Getting ready for the season also means dusting off favorite Christmas carols for performance. Last week, I played as part of a private business Christmas party in Spooner, where they had transformed a warehouse into an enchanted forest of huge, live Christmas trees, decked with lights, presents, and fluffy fake snow. The five-course dining event was going to take three hours, plus a sing-along, which can be a daunting task when some carols like “I Saw Three Ships Come Sailing In” are incredibly short and may contain only five to seven notes! Fortunately, there are treasure troves of songs and tunes for the season far beyond the top 20 typically played at the shopping mall.

It was fun to rediscover old favorites that only get played one or two months of the year and learn some new pieces for harp, dulcimer, and guitar. These were also shared this last week at the first night in our fourth season of Harvest Dinners and Concerts at Farmstead Creamery. Featuring three-course farm-to-table dinners with holiday themes and live performance, the dinners break up the winter doldrums for great food, fun, and camaraderie.

Last Saturday, guests joined us for a full turkey dinner, with ingredients fresh off the farm, including: mixed greens salad with boiled beets, walnuts, and feta cheese; home grown mashed potatoes with turkey gravy; sautéed Brussel sprouts and onions; herbed roast turkey (imagine that, turkey from the farm this year…); oatmeal biscuits with craisins; cran-blueberry chutney; and choice of homemade pumpkin or pecan pie with just-whipped cream. Candles flickered on the table amidst handmade ornaments, shiny bobbles, and fresh greenery.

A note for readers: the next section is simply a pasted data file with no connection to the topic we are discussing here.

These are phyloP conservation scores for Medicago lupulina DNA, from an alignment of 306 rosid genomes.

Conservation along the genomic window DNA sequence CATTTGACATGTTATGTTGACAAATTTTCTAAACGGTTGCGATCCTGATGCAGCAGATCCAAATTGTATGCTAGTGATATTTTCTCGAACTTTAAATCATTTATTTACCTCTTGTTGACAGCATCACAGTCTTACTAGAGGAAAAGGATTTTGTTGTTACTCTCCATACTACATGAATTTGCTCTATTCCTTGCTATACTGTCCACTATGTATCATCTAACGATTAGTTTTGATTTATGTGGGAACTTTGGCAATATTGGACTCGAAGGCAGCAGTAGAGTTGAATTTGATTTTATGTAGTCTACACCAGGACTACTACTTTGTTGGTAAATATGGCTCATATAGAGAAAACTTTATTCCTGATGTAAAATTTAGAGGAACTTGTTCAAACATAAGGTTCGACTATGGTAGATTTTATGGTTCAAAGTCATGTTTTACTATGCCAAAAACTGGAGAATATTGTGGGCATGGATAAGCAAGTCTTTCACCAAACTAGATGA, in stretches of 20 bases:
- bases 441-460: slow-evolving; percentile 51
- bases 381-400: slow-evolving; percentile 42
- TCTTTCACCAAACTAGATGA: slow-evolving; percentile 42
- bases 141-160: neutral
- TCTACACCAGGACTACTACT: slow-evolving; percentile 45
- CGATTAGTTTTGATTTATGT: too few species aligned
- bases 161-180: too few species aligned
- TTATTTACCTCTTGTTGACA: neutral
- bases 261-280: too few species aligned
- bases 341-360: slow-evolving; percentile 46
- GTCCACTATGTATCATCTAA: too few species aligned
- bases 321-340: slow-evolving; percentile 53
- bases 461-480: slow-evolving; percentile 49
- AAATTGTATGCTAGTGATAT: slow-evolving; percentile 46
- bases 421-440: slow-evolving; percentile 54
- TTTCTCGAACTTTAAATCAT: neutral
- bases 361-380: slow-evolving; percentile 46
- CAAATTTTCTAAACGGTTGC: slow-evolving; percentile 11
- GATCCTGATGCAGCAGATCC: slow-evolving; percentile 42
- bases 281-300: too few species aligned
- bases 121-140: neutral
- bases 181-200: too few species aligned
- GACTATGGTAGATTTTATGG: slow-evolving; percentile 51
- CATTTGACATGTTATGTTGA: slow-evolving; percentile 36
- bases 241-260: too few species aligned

One guest shared her delight at spending some Christmastime at the farm, “Every year, all the family comes up to our place, and we do all the cooking and such. And this year, I said to my husband, ‘Please, can we go somewhere and let someone ELSE cook Christmas dinner for us?’” And here they were, sitting across the table from another couple, the husband of which had just managed to get back in time from a search and rescue mission, trudging in the woods for hours.

Another group of ladies had come to the dinners after learning about the event during their annual birthday lunch pilgrimage to the farm this fall. And another guest signed on after seeing a notice in our email newsletter! All coming from different places, they joined the farm table to celebrate the season, singing carols together and feasting from the bounty of the year’s harvest.

I felt so warmed and cheered inside as we cleaned off the tables and put away the instruments afterwards, thinking on the gatherings this time of year that spread the joyful spirit of Christmas.

Once again, as in olden days
Happy golden days of yore
Faithful friends who are dear to us
Gather near to us once more

As the cookies come out of the oven, as truffles emerge from the dipping chocolate, and as relatives make plans for their annual pilgrimage up to the farm, we wish for you and yours a warming of the heart this season—whatever winter holiday you observe. And we also hope that, despite the slushy ice I know I’ll have to face again tonight with evening chores, that you’ll find some time for getting into the spirit that lifts us from the darkness of wintertime. Merry Christmas from all of us, and we’ll see you down on the farm sometime!